In the phase-space formulation of QM over continuous variables, how can I determine the probability of obtaining a particular measurement outcome $m$ in the following setting.

Given a quantum state $\rho$ described by the Wigner function $W_{\rho}(q,p)$, one measures the observable $\hat{p}$. What is the probability of obtaining a particular outcome $m\in\mathbb{R}$? I know that in standard QM I need to calculate $$\text{Tr }(\rho \; |m\rangle _p\langle m |)$$ and I have found that such expectation values, in phase space formulation, are usually computed via $$\text{Tr }(\rho A)=\int dq dp W_{\rho}(q,p)A(q,p)$$ where $\hat{A}$ is some observable expressed as a combintation of $\hat{q}$ and $\hat{p}$.

Once this easy quadrature measurement is clarified, I would also like to understand partial measurements, i.e. let $W(q_1,p_1,q_2,p_2)$ be the input state, then what is probability of outcome $m$ when measuring $\hat{p}$ only on the first mode.

Note, I am new to the phase-space formulation. Thus, I would also appreciate a good reference where I could simply read up on this.


1 Answer 1


The Wigner map image of your momentum projection operator $|m\rangle \langle m|$ is $$ A(q,p)= 2 \int dy ~ e^{2ipy/\hbar} \langle q+y| m\rangle \langle m|q-y\rangle = \frac {2} { 2\pi} \int dy ~ e^{2ipy/\hbar} e^{-2imy/\hbar} = \delta (p-m), $$ by virtue of $\langle x|p\rangle= \exp (ixp/\hbar)~/\sqrt{2\pi}$, etc.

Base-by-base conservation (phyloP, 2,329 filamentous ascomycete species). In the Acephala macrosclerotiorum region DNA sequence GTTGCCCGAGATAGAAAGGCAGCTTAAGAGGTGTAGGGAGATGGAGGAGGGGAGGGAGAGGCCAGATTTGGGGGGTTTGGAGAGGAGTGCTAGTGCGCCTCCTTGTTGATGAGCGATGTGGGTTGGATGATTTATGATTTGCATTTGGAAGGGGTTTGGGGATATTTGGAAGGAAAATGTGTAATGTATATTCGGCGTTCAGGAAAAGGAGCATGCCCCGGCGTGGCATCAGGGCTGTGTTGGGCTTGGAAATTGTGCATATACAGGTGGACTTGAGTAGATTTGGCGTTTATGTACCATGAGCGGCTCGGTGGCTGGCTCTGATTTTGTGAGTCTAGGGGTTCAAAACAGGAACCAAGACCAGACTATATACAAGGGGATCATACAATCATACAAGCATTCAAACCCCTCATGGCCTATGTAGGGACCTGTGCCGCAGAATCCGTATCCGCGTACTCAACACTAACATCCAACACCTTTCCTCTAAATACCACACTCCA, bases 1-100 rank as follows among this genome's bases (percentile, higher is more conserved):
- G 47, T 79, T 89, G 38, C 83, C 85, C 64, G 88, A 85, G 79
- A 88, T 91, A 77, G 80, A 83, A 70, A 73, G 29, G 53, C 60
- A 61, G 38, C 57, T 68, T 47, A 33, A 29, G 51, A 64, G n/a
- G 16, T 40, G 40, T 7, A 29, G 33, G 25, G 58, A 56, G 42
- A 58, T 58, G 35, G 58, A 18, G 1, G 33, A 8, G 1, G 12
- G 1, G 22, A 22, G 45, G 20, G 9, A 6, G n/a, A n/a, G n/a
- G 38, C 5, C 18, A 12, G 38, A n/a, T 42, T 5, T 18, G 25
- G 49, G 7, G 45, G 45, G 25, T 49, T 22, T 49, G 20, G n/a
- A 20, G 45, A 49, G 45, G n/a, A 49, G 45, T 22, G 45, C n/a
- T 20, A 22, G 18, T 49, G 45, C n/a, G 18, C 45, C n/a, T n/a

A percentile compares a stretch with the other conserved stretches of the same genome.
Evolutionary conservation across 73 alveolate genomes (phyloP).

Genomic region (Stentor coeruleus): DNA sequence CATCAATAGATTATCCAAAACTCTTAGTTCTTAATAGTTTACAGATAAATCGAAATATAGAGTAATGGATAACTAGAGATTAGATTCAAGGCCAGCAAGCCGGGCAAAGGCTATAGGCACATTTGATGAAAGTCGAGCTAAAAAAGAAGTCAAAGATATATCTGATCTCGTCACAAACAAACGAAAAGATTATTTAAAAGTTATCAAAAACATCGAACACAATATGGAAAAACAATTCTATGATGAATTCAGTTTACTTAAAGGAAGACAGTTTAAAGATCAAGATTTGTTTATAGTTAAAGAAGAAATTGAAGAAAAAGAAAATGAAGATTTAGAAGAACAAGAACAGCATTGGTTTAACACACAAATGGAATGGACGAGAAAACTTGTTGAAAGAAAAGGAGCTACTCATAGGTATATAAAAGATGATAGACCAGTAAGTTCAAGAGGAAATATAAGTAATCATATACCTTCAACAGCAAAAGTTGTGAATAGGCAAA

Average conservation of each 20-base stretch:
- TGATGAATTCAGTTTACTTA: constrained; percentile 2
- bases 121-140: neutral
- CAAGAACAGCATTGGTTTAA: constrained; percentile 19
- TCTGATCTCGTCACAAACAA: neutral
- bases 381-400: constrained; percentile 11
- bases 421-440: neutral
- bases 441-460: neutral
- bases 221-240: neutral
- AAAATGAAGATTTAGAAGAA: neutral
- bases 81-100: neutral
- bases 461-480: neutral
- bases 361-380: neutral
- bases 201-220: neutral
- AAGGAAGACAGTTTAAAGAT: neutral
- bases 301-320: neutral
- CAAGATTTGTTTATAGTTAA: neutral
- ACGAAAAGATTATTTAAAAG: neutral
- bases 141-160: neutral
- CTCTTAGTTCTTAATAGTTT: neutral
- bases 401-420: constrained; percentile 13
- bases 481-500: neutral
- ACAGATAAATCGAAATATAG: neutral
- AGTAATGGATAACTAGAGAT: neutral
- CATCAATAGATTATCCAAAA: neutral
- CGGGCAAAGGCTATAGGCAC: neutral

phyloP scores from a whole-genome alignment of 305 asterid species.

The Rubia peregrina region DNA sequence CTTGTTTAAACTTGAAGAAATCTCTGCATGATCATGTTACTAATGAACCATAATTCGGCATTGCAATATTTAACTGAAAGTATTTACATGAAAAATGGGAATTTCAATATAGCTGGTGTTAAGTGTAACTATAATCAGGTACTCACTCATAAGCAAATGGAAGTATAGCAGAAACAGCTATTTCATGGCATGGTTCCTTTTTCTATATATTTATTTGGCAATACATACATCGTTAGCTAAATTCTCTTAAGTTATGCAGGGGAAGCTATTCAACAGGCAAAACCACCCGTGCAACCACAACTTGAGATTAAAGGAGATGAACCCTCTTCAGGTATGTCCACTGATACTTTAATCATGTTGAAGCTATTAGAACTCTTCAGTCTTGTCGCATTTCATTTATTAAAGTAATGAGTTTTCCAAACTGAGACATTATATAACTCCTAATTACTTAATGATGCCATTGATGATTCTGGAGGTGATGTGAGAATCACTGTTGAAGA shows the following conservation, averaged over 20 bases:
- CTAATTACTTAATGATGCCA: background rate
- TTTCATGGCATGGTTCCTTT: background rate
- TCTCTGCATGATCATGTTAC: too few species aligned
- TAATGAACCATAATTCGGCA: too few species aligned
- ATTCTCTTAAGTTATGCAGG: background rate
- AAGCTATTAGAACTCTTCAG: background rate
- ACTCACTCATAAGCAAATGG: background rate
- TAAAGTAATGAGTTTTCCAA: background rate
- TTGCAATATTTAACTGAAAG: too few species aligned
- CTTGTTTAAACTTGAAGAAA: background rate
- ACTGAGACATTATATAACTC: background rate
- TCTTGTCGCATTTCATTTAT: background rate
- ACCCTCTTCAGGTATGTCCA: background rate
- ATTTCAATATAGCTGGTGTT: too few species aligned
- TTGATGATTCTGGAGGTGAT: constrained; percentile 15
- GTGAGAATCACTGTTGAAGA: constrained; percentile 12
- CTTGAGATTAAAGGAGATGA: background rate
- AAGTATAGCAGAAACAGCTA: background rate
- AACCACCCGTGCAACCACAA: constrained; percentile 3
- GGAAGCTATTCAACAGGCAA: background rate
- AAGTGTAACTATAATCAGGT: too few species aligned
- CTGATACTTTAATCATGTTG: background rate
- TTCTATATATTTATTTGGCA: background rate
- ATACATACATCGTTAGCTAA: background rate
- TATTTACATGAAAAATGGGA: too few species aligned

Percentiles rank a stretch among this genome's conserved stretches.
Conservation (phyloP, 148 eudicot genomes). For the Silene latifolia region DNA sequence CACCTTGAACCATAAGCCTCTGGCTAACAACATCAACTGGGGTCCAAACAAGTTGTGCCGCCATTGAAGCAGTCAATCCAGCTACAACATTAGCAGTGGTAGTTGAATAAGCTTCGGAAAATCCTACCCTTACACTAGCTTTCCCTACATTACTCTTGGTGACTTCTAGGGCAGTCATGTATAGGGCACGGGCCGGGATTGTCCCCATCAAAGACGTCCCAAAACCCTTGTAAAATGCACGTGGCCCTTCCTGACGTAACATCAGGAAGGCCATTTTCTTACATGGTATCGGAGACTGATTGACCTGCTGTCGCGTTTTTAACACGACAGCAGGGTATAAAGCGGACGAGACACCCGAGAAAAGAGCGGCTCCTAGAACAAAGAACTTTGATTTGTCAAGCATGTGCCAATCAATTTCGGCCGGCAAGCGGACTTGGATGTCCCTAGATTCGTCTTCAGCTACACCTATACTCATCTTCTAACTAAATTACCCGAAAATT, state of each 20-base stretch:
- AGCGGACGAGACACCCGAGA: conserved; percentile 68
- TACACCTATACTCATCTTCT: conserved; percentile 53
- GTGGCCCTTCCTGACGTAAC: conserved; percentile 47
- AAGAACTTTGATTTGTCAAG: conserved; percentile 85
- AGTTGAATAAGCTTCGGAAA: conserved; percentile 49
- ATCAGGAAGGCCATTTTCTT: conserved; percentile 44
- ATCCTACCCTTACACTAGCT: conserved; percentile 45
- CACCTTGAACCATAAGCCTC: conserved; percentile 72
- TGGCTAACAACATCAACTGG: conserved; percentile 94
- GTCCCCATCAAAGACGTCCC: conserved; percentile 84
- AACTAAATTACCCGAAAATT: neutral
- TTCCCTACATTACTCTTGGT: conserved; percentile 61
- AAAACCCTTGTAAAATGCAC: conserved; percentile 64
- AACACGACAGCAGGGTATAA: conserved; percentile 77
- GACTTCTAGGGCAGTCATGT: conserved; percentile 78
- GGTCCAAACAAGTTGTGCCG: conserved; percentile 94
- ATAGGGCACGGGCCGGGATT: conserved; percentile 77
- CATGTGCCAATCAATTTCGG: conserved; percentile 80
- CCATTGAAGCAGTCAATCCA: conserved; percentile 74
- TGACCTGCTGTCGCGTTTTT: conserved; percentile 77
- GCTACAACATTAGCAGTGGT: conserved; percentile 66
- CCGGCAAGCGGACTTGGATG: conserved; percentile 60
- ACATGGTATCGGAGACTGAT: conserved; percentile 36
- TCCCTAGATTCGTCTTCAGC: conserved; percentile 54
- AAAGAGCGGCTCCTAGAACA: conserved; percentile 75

Consequently, the expectation you presumably arrived at in your intro is $$ \int\! dq ~ W_\rho (q,m). $$

Mutatis mutandis, collapsing the momentum of $\hat p _1$ to m, yields $$\int \! dq_1 dq_2 dp_2 ~ W(q_1,m,q_2,p_2).$$

Here is a concise review with exercises to practice on.

  • $\begingroup$ Great thanks. I was lacking the Wigner map ingredient. Now, things make a lot more sense. Ultimately, I would like to understand quantum teleportation in this setting. There the question came up, whether the probability of obtaining a particular outcome when working with ideal (inifinitely squeezed states) entangled resources, is actually well defined. It seems like it is uniform over the reals which makes it non-normalizable and thus not a probability distribution. Do you happen to know if this is correct? Thanks for the review, I will check it out and do some calculations myself. $\endgroup$
    – Marsl
    Nov 23, 2019 at 13:58
  • $\begingroup$ I know there is a cottage industry in this. Groenewold concludes his seminal thesis paper of 1946 with such, and Bell has written an entire paper on it. But I am not familiar with the rich bibliography on the subject. Yes, sharp eigenstates of momentum or position amount to unnormalized delta function Wigner Functions. $\endgroup$ Nov 23, 2019 at 14:49

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